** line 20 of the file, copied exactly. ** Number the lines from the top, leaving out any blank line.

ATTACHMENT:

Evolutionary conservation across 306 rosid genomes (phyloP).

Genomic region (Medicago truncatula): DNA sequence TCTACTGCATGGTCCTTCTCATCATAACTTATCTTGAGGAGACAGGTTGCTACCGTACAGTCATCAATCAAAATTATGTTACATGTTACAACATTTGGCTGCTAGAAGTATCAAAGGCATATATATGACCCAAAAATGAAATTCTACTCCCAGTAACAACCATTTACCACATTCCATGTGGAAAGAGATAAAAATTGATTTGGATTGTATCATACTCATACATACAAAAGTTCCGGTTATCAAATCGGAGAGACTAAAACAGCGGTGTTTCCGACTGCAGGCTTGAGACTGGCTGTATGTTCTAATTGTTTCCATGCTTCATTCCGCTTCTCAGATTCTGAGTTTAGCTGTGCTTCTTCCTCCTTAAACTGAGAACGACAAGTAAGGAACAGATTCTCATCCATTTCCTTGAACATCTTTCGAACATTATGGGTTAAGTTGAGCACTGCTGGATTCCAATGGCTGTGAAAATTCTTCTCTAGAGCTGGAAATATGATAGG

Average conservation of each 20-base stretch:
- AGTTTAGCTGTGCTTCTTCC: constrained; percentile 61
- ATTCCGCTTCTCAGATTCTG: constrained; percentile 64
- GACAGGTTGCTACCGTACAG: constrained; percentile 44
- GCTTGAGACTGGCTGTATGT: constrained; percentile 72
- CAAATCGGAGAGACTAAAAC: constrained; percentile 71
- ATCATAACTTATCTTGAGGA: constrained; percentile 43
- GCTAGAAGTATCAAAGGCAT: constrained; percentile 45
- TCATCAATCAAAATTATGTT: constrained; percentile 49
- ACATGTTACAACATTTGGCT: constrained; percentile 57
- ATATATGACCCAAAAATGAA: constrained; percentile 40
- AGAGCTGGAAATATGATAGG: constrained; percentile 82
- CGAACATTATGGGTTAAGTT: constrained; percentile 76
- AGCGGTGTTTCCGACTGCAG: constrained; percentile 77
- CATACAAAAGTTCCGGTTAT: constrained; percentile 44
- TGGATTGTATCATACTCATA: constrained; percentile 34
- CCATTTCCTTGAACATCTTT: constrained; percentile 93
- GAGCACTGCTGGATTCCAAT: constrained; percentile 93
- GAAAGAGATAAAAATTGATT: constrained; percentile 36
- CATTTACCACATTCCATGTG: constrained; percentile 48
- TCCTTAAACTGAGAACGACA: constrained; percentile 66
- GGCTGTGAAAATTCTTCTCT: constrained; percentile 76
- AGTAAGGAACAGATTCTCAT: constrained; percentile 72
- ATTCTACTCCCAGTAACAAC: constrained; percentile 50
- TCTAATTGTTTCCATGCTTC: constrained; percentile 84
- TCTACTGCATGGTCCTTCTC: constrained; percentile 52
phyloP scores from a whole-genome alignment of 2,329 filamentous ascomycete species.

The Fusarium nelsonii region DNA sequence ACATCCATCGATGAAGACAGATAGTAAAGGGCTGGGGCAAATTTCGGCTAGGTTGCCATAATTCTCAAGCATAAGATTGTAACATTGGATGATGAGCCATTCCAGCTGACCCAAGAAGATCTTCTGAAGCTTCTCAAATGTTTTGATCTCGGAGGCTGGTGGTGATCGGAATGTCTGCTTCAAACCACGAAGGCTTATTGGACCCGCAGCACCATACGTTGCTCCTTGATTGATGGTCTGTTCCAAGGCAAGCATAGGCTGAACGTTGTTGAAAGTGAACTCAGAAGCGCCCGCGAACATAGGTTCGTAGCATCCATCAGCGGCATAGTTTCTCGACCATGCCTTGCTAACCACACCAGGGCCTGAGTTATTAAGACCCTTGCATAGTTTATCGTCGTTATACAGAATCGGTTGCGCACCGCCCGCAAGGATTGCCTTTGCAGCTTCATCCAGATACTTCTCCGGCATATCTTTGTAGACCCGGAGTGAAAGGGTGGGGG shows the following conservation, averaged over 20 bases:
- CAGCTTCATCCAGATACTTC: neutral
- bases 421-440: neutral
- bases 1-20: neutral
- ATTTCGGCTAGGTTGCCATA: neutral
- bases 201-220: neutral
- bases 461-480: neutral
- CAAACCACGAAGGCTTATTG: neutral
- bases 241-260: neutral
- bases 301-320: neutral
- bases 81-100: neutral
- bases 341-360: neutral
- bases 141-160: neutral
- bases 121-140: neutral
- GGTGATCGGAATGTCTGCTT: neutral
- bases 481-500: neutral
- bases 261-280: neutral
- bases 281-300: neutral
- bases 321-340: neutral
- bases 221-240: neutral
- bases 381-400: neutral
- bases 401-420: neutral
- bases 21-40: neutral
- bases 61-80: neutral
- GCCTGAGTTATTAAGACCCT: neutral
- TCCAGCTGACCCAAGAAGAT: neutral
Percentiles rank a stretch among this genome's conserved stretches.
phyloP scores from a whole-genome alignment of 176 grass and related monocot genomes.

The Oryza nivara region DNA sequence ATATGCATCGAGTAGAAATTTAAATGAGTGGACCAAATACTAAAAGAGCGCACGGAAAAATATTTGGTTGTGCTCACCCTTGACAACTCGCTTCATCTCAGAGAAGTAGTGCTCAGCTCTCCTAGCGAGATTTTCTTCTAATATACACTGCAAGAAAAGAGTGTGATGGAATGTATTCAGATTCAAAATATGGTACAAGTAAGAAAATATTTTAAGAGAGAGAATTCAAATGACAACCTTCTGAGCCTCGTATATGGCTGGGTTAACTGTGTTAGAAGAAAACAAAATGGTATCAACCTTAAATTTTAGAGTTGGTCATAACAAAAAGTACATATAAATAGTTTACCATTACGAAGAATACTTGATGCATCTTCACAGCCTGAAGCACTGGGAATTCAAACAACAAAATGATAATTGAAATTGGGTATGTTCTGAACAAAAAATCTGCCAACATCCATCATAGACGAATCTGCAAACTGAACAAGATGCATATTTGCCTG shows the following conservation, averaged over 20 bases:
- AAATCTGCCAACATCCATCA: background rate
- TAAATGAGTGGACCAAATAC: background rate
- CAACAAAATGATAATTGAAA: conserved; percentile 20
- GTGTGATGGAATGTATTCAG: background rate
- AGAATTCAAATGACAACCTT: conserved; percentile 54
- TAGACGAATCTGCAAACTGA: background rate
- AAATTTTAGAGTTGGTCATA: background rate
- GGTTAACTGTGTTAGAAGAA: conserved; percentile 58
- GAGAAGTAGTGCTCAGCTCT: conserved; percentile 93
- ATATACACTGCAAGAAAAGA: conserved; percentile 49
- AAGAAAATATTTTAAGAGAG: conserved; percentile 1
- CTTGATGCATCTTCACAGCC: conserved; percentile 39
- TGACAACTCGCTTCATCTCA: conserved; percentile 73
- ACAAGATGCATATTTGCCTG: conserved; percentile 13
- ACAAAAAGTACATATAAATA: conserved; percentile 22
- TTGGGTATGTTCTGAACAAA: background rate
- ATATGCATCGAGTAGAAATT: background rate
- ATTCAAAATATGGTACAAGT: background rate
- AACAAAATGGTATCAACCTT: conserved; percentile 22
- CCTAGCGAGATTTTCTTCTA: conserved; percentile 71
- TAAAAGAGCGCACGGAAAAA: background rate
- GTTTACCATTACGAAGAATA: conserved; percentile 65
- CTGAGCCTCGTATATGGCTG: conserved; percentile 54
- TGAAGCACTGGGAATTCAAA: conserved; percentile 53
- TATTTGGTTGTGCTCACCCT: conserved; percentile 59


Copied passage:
- GAGCACTGCTGGATTCCAAT: constrained; percentile 93